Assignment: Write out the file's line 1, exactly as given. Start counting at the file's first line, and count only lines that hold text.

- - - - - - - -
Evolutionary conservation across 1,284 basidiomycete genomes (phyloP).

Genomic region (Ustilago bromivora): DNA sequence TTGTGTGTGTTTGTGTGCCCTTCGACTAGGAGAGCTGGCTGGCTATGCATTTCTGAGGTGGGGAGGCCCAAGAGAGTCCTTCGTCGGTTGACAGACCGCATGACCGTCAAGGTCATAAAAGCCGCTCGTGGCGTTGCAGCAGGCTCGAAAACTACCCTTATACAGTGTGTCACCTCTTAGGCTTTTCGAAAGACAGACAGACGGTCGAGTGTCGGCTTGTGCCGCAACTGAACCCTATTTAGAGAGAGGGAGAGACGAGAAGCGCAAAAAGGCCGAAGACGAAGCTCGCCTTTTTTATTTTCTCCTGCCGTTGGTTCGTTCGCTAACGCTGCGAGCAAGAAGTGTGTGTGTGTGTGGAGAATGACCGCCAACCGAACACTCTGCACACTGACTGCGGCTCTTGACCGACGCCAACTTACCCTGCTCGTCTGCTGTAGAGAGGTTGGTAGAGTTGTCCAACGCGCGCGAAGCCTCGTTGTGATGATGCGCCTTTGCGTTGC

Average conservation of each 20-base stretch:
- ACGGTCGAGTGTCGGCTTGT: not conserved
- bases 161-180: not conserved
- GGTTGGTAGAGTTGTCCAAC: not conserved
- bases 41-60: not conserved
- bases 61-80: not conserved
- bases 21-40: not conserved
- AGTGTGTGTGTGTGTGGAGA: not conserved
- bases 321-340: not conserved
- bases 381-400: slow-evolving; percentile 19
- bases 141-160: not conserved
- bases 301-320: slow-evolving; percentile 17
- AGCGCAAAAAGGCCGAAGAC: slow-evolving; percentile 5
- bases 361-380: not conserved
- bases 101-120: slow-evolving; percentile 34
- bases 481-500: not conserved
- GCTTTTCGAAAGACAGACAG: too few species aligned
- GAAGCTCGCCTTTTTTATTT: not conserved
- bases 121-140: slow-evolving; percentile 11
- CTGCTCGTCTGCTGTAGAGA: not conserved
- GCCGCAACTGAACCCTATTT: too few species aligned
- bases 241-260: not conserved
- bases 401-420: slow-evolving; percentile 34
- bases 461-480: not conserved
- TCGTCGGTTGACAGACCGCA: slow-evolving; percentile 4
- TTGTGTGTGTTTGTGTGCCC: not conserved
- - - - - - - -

Evolutionary conservation across 1,284 basidiomycete genomes (phyloP).